Rotterdam’s Harry Brown — prisoner of war in Korea — turns 90

Parade of cars to pass by his house today in celebration
Korean War Veteran and POW Harry Brown inside his home in Rotterdam on Tuesday, May 12, 2020.
Korean War Veteran and POW Harry Brown inside his home in Rotterdam on Tuesday, May 12, 2020.

ROTTERDAM — When Harry Brown was 20, prospects for prosperity were not in his favor.

Army soldier Brown was on his feet and moving, walking with other prisoners during the Korean War. It was 1950.

“They marched us at night, not during the day,” Brown said, “because the American planes were looking for us. It went on for possibly three to four weeks in sub-zero weather. We lost many men.”

Life would become harder: Brown was a prisoner of war for three years and can tell stories about harsh living conditions, daring escape attempts and brutal captors.

He can also tell stories about inner strength and faith, qualities that helped him survive Korea and — 70 years later — celebrate a long life. Brown, a 52-year resident of Rotterdam, celebrates his 90th birthday today.

Family and friends in Brown’s Careleon Road neighborhood (off Hamburg Street) will salute the veteran with a parade that will pass by his house today at 3 p.m. Members of the Carman Fire Department, Rotterdam police, veterans, politicians will join family and friends in the mobile party.

Brown, born and raised in New York City, joined the Army during the summer of 1948, when he was 18. The teenager was assigned to the 25th Infantry Division, the “Lightning Division,” and was part of the 35th Regiment, 1st Battalion — the 208-man “Baker Company.”

Korean War Veteran and POW Harry Brown will be celebrating his 90th birthday Saturday, during COVID-19 pandemic, inside his home in Rotterdam on Tuesday, May 12, 2020. Brown served in 1950 for 7 months until he was capture for 3-years.ERICA MILLER/STAFF PHOTOGRAPHER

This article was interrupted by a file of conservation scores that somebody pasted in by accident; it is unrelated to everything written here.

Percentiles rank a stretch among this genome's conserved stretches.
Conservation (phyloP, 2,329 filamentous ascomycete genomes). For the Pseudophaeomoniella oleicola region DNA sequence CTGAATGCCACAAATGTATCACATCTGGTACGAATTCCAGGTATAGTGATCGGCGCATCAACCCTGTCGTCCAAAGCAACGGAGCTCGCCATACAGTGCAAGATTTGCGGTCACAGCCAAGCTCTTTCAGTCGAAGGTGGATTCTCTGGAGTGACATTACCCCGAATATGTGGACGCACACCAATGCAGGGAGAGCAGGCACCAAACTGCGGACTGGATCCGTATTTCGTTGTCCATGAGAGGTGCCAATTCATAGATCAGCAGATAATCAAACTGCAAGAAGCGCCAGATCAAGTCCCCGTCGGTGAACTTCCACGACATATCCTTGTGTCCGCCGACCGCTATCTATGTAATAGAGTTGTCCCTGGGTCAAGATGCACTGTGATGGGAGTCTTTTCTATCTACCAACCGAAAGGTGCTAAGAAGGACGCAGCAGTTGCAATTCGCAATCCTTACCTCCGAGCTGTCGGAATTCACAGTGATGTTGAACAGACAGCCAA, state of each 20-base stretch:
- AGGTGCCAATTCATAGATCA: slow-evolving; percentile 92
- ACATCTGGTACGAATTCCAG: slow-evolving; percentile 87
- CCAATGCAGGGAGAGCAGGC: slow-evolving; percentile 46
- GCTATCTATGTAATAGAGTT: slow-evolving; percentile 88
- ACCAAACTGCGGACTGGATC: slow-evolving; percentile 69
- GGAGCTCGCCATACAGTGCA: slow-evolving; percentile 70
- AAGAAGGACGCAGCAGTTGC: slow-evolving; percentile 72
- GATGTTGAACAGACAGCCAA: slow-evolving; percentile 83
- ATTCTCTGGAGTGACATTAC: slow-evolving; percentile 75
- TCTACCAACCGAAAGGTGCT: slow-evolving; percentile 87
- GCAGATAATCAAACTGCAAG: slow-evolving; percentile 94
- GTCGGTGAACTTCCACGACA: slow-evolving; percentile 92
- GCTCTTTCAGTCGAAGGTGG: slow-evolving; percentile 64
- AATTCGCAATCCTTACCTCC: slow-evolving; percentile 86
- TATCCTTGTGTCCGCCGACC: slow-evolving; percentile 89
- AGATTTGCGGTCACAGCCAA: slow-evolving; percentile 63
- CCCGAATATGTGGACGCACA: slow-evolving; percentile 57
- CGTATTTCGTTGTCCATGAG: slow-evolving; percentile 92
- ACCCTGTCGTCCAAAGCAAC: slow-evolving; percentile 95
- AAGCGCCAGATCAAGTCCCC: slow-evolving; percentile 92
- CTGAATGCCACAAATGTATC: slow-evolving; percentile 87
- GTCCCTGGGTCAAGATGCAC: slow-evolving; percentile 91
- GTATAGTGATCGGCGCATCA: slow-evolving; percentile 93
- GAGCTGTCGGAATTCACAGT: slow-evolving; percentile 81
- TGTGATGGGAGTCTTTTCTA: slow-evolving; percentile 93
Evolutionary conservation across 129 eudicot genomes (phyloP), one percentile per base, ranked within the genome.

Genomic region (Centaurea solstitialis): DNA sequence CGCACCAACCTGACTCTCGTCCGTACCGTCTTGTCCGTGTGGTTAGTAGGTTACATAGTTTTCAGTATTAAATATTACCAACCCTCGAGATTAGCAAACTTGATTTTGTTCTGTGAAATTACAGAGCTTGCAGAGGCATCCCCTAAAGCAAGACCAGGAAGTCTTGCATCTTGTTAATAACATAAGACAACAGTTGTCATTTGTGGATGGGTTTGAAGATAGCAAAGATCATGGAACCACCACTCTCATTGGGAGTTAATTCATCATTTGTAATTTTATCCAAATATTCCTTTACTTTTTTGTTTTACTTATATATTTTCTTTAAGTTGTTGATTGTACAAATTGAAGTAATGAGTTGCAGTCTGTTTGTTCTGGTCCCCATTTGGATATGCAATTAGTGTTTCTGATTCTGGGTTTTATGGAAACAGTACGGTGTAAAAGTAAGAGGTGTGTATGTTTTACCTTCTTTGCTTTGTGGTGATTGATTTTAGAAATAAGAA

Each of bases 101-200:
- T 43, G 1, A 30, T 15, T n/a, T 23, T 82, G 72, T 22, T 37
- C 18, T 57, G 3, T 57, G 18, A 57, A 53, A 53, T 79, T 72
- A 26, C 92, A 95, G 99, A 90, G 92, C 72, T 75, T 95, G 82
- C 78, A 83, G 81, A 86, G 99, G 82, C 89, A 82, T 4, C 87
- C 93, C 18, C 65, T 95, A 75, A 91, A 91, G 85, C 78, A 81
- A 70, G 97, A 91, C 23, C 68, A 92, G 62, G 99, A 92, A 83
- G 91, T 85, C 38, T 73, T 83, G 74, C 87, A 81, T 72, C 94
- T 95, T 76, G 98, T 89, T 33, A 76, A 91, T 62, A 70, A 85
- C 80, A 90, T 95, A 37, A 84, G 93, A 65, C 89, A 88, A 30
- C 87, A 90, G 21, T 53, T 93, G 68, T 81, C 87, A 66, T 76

Korean War Veteran and POW Harry Brown will be celebrating his 90th birthday Saturday.

Brown became company clerk.

“I did the reports of casualties, I worked in the administrative branch of the company,” he said in a telephone interview earlier this week. “I did morning reports so I took into consideration everything that happened in the course of a day that affected the men in my outfit, which would be like a diary.”

At first, Brown’s field of operation was the company office. He was stationed in Japan during the summer of 1950, when Korea became a world hot spot.

On June 25, 75,000 soldiers from the North Korean People’s Army invaded the 38th parallel — the boundary between the Soviet-backed Democratic People’s Republic of Korea to the north and the pro-Western Republic of Korea to the south.

By July, American troops had entered the war on South Korea’s behalf, and Brown’s unit was part of the U.S. response — “Task Force Smith.” Pens, paper and clerking duties were out; Brown was in the field with a Browning automatic rifle.